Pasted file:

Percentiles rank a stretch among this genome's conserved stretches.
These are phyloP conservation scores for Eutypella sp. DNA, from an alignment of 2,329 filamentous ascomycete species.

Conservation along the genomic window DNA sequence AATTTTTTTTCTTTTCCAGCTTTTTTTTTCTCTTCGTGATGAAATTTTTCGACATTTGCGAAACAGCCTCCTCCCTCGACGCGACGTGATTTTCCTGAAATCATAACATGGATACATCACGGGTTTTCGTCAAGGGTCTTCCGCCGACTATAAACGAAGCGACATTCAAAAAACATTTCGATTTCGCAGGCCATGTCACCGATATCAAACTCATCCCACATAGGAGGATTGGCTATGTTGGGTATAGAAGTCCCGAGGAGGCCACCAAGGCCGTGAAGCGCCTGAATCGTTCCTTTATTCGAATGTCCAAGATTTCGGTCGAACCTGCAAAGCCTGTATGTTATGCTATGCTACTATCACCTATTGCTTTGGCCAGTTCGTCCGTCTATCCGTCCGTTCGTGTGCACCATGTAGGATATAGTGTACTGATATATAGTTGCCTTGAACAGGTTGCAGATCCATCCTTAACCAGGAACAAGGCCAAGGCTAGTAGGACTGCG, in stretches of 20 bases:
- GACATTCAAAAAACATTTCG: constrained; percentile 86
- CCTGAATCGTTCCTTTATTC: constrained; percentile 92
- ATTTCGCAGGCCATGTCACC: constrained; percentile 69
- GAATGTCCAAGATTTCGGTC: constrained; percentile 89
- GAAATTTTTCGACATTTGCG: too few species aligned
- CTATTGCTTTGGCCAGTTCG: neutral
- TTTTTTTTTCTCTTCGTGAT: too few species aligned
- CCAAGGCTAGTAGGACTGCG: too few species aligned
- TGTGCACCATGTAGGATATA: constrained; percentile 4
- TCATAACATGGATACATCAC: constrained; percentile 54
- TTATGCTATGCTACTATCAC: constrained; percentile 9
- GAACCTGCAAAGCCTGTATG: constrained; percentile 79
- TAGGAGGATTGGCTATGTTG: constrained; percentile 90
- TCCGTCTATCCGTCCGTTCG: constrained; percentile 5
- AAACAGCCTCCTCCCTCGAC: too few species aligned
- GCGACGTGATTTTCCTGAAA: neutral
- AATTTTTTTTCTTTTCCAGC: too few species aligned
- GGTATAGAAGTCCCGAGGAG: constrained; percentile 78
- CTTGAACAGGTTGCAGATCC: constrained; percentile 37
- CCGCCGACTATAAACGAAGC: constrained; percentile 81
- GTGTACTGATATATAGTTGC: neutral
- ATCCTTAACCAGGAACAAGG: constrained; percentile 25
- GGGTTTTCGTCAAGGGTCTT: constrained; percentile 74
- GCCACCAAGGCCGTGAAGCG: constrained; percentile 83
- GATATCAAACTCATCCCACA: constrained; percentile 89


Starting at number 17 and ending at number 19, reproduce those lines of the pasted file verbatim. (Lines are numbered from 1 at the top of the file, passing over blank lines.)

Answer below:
- TCCGTCTATCCGTCCGTTCG: constrained; percentile 5
- AAACAGCCTCCTCCCTCGAC: too few species aligned
- GCGACGTGATTTTCCTGAAA: neutral